George Soros is a legendary name in the hedge-fund industry. In 2011, Soros returned outside investors’ capital, and converted Soros Fund Management into a family office.
While Mr. Soros has long since given up the day-to-day management of Soros Fund Management, investors and financial journalists continue to track the Soros family’s investments closely. Among the stocks Soros Fund Management owned throughout the first quarter, these three produced the highest quarterly returns:
Alliance One International, Inc. (NYSE:AOI)
Q1 return: 53.1%
YTD return (through 05/19): 114%
Alliance One is an independent leaf-tobacco merchant that supplies cigarette companies worldwide. With a market value of roughly $220 million, this is a micro-capitalization stock.
Interestingly, Soros is not the only legendary name to be associated with Alliance One. Seth Klarman’s Baupost Group started building a position in the stock at the end of 2009, only exiting it fully during the third quarter of 2015 — and missing this-year’s rally.
On paper, Alliance One would appear to be well positioned to earn attractive returns. The global leaf-tobacco market is essentially a duopoly, with Alliance One the leader in most major tobacco-growing regions. However, it turns out that the industry is highly competitive, with price being the main criterion on which companies compete.
Marred by uneven profitability and high leverage (total debt is more than six times equity), Alliance One International is a stock for only the highly experienced and/or the adventurous.
Michael Kors Holdings Ltd (NYSE:KORS)
Q1 return: 42.4%
YTD return: 1.6%
Shares of fashion-house Michael Kors had a tremendous first quarter, but they have since given up nearly all their gains… which is essentially the story of Michael Kors’ stock since the company went public in December 2011. The stock sprinted out of the gate, quadrupling in price in just more than two years’ time. From its peak in February 2014, however, the shares went on to lose nearly 60% of their value, and are now trailing the S&P 500 from the initial public offering date.
Of the three stocks presented here, this looks like the most-interesting idea. For example, earlier this month, on May 11, the stock fell nearly 12% following Fossil Group Inc‘s earnings miss (which fell 29%!). Fossil Group sells branded products (mainly watches) under license from Michael Kors, but the magnitude of Michael Kors’ share-price decline demonstrates the market’s misunderstanding of Fossil’s contribution to its business, according to independent analyst Paulo Santos.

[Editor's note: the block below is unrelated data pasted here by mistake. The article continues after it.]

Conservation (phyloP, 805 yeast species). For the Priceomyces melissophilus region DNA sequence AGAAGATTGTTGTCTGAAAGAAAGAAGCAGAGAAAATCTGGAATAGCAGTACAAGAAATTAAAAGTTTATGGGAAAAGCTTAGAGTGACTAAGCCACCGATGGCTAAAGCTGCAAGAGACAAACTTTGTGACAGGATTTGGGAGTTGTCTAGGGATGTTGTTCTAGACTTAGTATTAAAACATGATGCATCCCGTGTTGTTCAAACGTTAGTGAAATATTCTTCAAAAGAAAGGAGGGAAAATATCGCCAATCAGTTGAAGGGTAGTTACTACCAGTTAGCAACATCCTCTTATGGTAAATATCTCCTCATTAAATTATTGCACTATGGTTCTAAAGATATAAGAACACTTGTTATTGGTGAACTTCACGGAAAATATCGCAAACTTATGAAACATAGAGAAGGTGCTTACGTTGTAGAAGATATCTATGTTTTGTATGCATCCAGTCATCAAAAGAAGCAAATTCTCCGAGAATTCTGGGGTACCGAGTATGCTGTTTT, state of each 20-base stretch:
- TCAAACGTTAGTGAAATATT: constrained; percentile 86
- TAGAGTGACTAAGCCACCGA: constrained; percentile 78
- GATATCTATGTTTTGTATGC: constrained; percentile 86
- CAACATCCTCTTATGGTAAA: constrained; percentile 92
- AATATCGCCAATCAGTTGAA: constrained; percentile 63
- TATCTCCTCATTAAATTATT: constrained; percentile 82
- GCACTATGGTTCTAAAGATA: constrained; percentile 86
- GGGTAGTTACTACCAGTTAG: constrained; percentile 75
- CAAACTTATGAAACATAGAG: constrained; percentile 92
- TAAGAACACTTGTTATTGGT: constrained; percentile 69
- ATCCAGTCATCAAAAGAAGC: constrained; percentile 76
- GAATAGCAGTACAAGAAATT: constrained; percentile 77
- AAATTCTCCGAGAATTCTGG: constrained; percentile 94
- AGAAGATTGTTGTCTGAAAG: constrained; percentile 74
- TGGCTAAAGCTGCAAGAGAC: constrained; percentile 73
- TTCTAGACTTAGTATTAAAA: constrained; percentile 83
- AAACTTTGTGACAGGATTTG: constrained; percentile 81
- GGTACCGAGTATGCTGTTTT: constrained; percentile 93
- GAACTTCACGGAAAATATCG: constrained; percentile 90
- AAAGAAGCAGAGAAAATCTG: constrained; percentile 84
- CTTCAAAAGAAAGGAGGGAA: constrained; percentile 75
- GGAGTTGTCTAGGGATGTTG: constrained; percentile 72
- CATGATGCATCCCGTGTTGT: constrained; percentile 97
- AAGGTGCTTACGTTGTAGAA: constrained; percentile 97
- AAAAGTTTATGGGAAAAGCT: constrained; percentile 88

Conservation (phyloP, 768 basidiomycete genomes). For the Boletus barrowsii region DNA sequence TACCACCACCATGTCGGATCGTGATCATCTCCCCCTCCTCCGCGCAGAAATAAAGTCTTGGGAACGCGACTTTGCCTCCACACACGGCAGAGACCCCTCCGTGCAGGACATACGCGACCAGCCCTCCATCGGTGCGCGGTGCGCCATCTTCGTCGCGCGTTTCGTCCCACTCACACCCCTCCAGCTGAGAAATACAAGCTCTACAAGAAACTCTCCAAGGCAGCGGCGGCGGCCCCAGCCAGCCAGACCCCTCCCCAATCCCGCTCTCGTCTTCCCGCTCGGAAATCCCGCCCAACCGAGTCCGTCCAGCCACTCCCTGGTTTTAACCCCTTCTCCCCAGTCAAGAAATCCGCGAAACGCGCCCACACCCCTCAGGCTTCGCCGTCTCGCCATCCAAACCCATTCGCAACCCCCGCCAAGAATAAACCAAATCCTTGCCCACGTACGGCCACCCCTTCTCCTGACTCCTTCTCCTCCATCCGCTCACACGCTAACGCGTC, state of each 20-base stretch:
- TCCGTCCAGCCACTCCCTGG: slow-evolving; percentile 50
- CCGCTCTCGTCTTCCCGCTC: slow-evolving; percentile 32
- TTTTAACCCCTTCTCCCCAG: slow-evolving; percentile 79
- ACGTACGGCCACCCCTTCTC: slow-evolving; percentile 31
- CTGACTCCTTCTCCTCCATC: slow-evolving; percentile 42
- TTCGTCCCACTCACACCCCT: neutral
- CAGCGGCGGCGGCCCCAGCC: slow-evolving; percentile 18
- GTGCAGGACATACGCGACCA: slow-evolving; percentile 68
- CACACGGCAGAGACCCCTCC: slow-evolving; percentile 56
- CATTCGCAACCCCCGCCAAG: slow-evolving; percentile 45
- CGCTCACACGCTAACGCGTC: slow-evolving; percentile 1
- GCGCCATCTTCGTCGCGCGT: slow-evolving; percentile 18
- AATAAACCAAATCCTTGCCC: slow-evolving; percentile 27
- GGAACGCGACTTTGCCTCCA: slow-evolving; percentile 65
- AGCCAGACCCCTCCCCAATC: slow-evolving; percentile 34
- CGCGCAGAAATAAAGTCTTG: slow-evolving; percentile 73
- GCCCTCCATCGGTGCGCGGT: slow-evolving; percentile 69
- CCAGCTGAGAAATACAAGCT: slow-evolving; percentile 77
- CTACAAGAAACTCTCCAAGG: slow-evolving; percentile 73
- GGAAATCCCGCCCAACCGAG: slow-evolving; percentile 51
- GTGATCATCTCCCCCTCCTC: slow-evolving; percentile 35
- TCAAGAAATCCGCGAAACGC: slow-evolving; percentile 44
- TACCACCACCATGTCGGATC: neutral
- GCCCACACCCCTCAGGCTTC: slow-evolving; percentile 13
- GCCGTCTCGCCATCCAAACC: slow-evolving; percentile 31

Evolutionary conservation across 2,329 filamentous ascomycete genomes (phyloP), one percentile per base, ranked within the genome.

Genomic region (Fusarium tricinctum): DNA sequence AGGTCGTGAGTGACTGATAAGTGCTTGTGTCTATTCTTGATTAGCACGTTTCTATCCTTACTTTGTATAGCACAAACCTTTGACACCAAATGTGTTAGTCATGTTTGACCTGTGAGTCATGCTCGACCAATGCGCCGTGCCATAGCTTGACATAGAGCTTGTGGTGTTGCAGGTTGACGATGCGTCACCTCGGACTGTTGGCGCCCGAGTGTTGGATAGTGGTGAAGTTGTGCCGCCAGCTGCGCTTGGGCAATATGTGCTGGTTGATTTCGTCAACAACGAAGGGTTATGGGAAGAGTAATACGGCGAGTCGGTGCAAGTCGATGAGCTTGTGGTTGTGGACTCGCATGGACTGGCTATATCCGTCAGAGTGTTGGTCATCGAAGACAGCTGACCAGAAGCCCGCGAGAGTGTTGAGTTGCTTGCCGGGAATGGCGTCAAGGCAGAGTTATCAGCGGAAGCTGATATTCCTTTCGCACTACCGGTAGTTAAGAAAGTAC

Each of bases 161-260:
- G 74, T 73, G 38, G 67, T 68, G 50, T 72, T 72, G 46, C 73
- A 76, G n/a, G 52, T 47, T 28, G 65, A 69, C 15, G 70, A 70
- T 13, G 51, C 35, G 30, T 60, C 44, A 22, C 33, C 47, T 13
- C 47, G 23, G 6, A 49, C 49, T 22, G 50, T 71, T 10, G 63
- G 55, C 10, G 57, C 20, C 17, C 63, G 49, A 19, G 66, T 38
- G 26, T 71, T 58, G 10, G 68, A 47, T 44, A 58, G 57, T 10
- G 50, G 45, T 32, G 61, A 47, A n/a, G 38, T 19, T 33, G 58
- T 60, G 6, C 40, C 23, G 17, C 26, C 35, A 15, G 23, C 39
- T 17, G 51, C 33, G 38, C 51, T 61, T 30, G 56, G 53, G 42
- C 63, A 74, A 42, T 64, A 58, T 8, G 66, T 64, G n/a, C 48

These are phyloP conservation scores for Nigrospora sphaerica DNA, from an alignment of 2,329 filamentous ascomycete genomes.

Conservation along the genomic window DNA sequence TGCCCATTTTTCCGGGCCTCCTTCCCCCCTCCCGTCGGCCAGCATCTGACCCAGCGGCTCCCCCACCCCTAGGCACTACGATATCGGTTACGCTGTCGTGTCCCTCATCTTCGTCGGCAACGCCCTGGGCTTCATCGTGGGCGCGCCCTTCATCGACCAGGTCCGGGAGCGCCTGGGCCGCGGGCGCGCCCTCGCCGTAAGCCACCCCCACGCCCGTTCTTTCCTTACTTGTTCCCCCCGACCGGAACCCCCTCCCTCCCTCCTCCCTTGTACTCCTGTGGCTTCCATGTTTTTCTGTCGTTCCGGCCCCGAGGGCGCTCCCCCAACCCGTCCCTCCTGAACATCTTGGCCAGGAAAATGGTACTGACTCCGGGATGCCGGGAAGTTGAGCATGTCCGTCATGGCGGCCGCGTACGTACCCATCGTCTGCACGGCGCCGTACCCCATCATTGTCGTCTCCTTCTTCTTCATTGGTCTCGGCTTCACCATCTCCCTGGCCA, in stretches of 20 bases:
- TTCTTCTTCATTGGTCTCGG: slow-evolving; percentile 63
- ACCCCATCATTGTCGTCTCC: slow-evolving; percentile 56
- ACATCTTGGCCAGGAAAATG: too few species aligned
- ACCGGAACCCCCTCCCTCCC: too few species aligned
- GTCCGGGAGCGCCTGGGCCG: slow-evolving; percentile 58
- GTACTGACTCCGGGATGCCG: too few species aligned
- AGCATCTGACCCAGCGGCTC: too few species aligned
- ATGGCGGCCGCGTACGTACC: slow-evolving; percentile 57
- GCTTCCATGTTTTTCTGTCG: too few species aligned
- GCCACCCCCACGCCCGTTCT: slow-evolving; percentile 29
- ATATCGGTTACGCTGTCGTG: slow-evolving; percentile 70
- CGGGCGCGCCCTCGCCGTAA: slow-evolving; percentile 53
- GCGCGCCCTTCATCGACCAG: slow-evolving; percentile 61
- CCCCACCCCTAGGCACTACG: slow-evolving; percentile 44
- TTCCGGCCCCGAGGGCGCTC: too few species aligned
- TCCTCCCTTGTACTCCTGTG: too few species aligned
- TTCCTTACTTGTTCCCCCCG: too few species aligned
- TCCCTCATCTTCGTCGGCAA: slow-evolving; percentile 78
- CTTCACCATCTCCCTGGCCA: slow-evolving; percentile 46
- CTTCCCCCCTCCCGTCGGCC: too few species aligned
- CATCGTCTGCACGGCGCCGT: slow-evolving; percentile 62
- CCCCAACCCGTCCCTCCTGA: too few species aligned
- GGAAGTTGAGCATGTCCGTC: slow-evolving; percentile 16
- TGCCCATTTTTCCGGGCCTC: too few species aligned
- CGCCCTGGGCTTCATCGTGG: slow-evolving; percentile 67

There’s no question that retailers had a difficult first quarter, but at just more than nine times the earnings estimate for the current fiscal year, that (and other risks) appear to be more than priced into the valuation. With excellent returns on invested capital — more than 40% for the last three years, according to data from Bloomberg — and no net debt, Michael Kors is an intriguing idea. The company reports its fiscal fourth-quarter results on June 1.
Wynn Resorts, Limited (NASDAQ:WYNN)
Q1 return: 34.9%
YTD return: 29.3%
Soros is not the only savvy investment group associated with Wynn Resorts. Southeastern Asset Management, which runs the Longleaf Partners Funds, owned 12.3% of the casino operator at the end of the first quarter. (Soros is not a top investor; in fact, they have essentially exited the stock, which they first bought in the first quarter of 2015).
I’m not a fan of casino operators, as they tend to be highly leveraged; with $7.3 billion in net debt, Wynn is no exception. However, at the right price, it may be appropriate for the enterprising investor. If you want to read the bull case for this stock, let me recommend an article by my Foolish colleague Travis Hoium, who wrote in January that Wynn Resorts could double in 2016. The stock is up 51% since then.
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Alex Dumortier, CFA has no position in any stocks mentioned. The Motley Fool owns shares of Michael Kors Holdings and Wynn Resorts, Limited. The Motley Fool recommends Fossil. Try any of our Foolish newsletter services free for 30 days. We Fools may not all hold the same opinions, but we all believe that considering a diverse range of insights makes us better investors. The Motley Fool has a disclosure policy.